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UK forces training Bahraini snipers

26 March 2016 14:15



British forces are providing training to Bahrain’s armed forces on using sniper rifles, a report says, amid Manama’s heavy-handed crackdown on peaceful anti-regime protests.
Elite troops from the Royal Navy’s 43 Commando Fleet Protection Group are running week-long training courses for Bahraini soldiers, the British daily The Independent has reported.

The most recent military training session took place in January during a visit by British special commandos to the tiny Persian Gulf state, according to the report.

The training was provided on board the Royal Navy frigate HMS St Albans, which docked at HMS Juffair, Britain’s naval base in Bahrain.

UK forces trained “multiple groups” of Bahraini personnel and were “awarded” Bahraini sniper badges in return.

Bahraini authorities have demanded that the elite snipers return to provide military training for new recruits.

London has been a staunch ally of the Al Khlifa regime. The UK government has approved more than 45 million pounds (63.5 million dollars) worth of arms sales to Manama since the 2011 popular uprising inside Bahrain against the regime.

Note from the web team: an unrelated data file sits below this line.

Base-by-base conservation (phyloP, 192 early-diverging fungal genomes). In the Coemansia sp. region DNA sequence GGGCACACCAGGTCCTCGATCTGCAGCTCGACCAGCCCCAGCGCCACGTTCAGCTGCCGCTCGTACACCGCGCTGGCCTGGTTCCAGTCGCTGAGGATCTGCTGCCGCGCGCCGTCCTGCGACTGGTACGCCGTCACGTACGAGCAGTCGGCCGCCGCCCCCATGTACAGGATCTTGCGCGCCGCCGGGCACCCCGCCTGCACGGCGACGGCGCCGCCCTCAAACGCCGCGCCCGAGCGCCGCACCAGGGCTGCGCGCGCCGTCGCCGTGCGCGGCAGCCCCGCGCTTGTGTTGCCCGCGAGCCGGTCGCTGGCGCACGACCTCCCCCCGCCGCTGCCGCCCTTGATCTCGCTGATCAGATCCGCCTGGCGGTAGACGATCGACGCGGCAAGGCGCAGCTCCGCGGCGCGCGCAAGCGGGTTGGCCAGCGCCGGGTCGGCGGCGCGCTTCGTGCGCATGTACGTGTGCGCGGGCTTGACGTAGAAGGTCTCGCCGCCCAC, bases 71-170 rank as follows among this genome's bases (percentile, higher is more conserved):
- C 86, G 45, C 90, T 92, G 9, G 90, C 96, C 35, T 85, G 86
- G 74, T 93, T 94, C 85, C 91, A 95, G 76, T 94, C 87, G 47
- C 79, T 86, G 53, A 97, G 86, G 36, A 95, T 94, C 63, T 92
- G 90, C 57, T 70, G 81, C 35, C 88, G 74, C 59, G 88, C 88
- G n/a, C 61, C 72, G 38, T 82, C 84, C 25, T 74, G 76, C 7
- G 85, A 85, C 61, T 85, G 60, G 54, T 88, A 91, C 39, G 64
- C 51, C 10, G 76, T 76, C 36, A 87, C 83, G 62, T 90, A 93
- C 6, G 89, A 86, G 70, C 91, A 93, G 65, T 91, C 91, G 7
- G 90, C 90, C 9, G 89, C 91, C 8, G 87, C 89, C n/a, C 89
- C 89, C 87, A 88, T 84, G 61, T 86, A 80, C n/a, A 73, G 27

The Manama regime has been cracking down on political dissent with military help most notoriously from Saudi Arabia, which has overtly deployed forces to Bahrain.

Emily Thornberry, British Labour’s shadow defense secretary, warned that the sniper skills trained may be “deployed against the civilian population of the country.”

Andy Slaughter, the shadow human rights minister, also said that he was “dismayed” to see that the British government holds Bahrain to a lower standard than other countries when it comes to human rights.

“It seems there is a completely different level of scrutiny for Bahrain compared to other repressive regimes. This can only be linked to our very strong military ties,” Slaughter said.

Furthermore, Andrew Smith, of the Campaign against Arms Trade, a UK-based organization working to end the international arms trade, described the training activity as a symptom of the “toxic relationship” between the two countries.

“Despite the ongoing crackdown, the UK charm offensive in Bahrain is continuing unabated. It’s not just arms and training that are a major cause of concern; it’s also the uncritical political back-scratching and military integration that has gone with it,” Smith said.

Sayed Ahmed Alwadaei, the director of advocacy at the Bahrain Institute for Rights and Democracy, said Britain was “providing training to brutal and unaccountable [Bahraini] security services.”

Anti-regime demonstrators have been holding rallies on the streets of Bahrain since the beginning of the 2011 uprising, calling on the ruling family to relinquish power. The regime has killed scores of anti-regime protesters and handed down long-term sentences to activists.

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